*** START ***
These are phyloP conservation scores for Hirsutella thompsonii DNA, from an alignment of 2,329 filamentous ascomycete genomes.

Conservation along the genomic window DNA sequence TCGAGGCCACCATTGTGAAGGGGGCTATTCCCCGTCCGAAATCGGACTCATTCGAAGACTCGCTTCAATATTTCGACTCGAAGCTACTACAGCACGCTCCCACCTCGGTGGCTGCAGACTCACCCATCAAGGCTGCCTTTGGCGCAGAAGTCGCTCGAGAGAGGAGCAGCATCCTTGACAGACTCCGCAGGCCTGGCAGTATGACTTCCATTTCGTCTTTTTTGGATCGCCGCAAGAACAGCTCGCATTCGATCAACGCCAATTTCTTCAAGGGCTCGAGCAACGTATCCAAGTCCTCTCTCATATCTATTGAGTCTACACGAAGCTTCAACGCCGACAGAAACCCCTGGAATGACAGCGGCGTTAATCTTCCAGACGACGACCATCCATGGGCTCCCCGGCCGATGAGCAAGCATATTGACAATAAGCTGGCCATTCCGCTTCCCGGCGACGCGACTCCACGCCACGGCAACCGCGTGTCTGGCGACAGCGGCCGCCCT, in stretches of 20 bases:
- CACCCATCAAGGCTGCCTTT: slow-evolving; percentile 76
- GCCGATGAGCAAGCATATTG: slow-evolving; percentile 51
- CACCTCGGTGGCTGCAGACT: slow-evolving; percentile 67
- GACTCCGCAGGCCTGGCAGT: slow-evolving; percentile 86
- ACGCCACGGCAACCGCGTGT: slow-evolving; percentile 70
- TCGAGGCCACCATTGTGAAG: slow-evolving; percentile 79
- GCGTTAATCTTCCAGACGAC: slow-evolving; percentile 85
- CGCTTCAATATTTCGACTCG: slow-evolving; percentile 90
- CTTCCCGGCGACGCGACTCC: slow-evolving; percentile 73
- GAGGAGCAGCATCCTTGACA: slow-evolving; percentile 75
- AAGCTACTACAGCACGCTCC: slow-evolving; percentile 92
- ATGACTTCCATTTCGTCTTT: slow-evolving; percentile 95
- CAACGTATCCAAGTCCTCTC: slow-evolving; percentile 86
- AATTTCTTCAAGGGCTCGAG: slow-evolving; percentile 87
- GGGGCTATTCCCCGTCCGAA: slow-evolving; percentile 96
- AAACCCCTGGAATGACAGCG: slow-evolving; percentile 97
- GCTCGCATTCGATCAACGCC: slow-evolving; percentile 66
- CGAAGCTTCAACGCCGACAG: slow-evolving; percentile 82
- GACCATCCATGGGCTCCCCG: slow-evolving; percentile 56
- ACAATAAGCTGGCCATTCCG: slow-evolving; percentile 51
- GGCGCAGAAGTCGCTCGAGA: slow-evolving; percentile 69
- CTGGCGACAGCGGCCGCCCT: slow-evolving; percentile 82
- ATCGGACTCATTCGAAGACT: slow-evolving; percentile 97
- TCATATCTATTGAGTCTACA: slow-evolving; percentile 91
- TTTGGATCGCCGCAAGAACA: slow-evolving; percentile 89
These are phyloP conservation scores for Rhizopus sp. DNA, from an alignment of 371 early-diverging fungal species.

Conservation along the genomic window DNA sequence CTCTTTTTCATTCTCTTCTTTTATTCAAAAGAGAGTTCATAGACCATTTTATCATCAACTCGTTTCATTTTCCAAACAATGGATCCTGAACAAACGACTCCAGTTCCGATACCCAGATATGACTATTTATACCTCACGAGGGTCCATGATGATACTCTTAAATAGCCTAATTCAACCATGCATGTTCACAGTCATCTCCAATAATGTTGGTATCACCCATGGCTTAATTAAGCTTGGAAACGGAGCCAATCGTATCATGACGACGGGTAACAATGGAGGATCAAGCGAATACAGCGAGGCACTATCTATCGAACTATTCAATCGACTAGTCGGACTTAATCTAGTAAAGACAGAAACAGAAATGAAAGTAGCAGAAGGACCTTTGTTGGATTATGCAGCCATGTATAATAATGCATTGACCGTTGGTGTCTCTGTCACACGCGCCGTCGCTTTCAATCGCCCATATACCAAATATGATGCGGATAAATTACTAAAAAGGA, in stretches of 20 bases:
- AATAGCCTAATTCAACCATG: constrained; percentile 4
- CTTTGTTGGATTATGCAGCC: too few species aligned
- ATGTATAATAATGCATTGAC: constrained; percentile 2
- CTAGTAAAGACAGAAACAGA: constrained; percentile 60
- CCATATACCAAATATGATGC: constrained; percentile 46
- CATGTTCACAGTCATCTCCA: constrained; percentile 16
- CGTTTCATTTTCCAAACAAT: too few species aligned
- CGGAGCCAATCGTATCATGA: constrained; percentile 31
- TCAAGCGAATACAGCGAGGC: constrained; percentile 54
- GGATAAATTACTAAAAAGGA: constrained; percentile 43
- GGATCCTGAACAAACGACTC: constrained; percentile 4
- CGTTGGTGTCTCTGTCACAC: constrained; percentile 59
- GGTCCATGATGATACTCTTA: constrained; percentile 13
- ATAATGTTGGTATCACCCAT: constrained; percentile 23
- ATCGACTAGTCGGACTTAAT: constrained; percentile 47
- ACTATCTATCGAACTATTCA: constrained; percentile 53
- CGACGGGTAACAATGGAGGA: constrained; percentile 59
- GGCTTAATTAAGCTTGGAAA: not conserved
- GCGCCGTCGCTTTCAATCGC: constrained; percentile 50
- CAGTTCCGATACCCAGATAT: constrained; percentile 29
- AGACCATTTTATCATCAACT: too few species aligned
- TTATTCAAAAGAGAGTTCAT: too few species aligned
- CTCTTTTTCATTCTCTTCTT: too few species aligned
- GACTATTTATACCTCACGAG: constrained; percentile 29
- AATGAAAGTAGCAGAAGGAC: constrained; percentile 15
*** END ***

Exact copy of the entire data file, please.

These are phyloP conservation scores for Hirsutella thompsonii DNA, from an alignment of 2,329 filamentous ascomycete genomes.

Conservation along the genomic window DNA sequence TCGAGGCCACCATTGTGAAGGGGGCTATTCCCCGTCCGAAATCGGACTCATTCGAAGACTCGCTTCAATATTTCGACTCGAAGCTACTACAGCACGCTCCCACCTCGGTGGCTGCAGACTCACCCATCAAGGCTGCCTTTGGCGCAGAAGTCGCTCGAGAGAGGAGCAGCATCCTTGACAGACTCCGCAGGCCTGGCAGTATGACTTCCATTTCGTCTTTTTTGGATCGCCGCAAGAACAGCTCGCATTCGATCAACGCCAATTTCTTCAAGGGCTCGAGCAACGTATCCAAGTCCTCTCTCATATCTATTGAGTCTACACGAAGCTTCAACGCCGACAGAAACCCCTGGAATGACAGCGGCGTTAATCTTCCAGACGACGACCATCCATGGGCTCCCCGGCCGATGAGCAAGCATATTGACAATAAGCTGGCCATTCCGCTTCCCGGCGACGCGACTCCACGCCACGGCAACCGCGTGTCTGGCGACAGCGGCCGCCCT, in stretches of 20 bases:
- CACCCATCAAGGCTGCCTTT: slow-evolving; percentile 76
- GCCGATGAGCAAGCATATTG: slow-evolving; percentile 51
- CACCTCGGTGGCTGCAGACT: slow-evolving; percentile 67
- GACTCCGCAGGCCTGGCAGT: slow-evolving; percentile 86
- ACGCCACGGCAACCGCGTGT: slow-evolving; percentile 70
- TCGAGGCCACCATTGTGAAG: slow-evolving; percentile 79
- GCGTTAATCTTCCAGACGAC: slow-evolving; percentile 85
- CGCTTCAATATTTCGACTCG: slow-evolving; percentile 90
- CTTCCCGGCGACGCGACTCC: slow-evolving; percentile 73
- GAGGAGCAGCATCCTTGACA: slow-evolving; percentile 75
- AAGCTACTACAGCACGCTCC: slow-evolving; percentile 92
- ATGACTTCCATTTCGTCTTT: slow-evolving; percentile 95
- CAACGTATCCAAGTCCTCTC: slow-evolving; percentile 86
- AATTTCTTCAAGGGCTCGAG: slow-evolving; percentile 87
- GGGGCTATTCCCCGTCCGAA: slow-evolving; percentile 96
- AAACCCCTGGAATGACAGCG: slow-evolving; percentile 97
- GCTCGCATTCGATCAACGCC: slow-evolving; percentile 66
- CGAAGCTTCAACGCCGACAG: slow-evolving; percentile 82
- GACCATCCATGGGCTCCCCG: slow-evolving; percentile 56
- ACAATAAGCTGGCCATTCCG: slow-evolving; percentile 51
- GGCGCAGAAGTCGCTCGAGA: slow-evolving; percentile 69
- CTGGCGACAGCGGCCGCCCT: slow-evolving; percentile 82
- ATCGGACTCATTCGAAGACT: slow-evolving; percentile 97
- TCATATCTATTGAGTCTACA: slow-evolving; percentile 91
- TTTGGATCGCCGCAAGAACA: slow-evolving; percentile 89
These are phyloP conservation scores for Rhizopus sp. DNA, from an alignment of 371 early-diverging fungal species.

Conservation along the genomic window DNA sequence CTCTTTTTCATTCTCTTCTTTTATTCAAAAGAGAGTTCATAGACCATTTTATCATCAACTCGTTTCATTTTCCAAACAATGGATCCTGAACAAACGACTCCAGTTCCGATACCCAGATATGACTATTTATACCTCACGAGGGTCCATGATGATACTCTTAAATAGCCTAATTCAACCATGCATGTTCACAGTCATCTCCAATAATGTTGGTATCACCCATGGCTTAATTAAGCTTGGAAACGGAGCCAATCGTATCATGACGACGGGTAACAATGGAGGATCAAGCGAATACAGCGAGGCACTATCTATCGAACTATTCAATCGACTAGTCGGACTTAATCTAGTAAAGACAGAAACAGAAATGAAAGTAGCAGAAGGACCTTTGTTGGATTATGCAGCCATGTATAATAATGCATTGACCGTTGGTGTCTCTGTCACACGCGCCGTCGCTTTCAATCGCCCATATACCAAATATGATGCGGATAAATTACTAAAAAGGA, in stretches of 20 bases:
- AATAGCCTAATTCAACCATG: constrained; percentile 4
- CTTTGTTGGATTATGCAGCC: too few species aligned
- ATGTATAATAATGCATTGAC: constrained; percentile 2
- CTAGTAAAGACAGAAACAGA: constrained; percentile 60
- CCATATACCAAATATGATGC: constrained; percentile 46
- CATGTTCACAGTCATCTCCA: constrained; percentile 16
- CGTTTCATTTTCCAAACAAT: too few species aligned
- CGGAGCCAATCGTATCATGA: constrained; percentile 31
- TCAAGCGAATACAGCGAGGC: constrained; percentile 54
- GGATAAATTACTAAAAAGGA: constrained; percentile 43
- GGATCCTGAACAAACGACTC: constrained; percentile 4
- CGTTGGTGTCTCTGTCACAC: constrained; percentile 59
- GGTCCATGATGATACTCTTA: constrained; percentile 13
- ATAATGTTGGTATCACCCAT: constrained; percentile 23
- ATCGACTAGTCGGACTTAAT: constrained; percentile 47
- ACTATCTATCGAACTATTCA: constrained; percentile 53
- CGACGGGTAACAATGGAGGA: constrained; percentile 59
- GGCTTAATTAAGCTTGGAAA: not conserved
- GCGCCGTCGCTTTCAATCGC: constrained; percentile 50
- CAGTTCCGATACCCAGATAT: constrained; percentile 29
- AGACCATTTTATCATCAACT: too few species aligned
- TTATTCAAAAGAGAGTTCAT: too few species aligned
- CTCTTTTTCATTCTCTTCTT: too few species aligned
- GACTATTTATACCTCACGAG: constrained; percentile 29
- AATGAAAGTAGCAGAAGGAC: constrained; percentile 15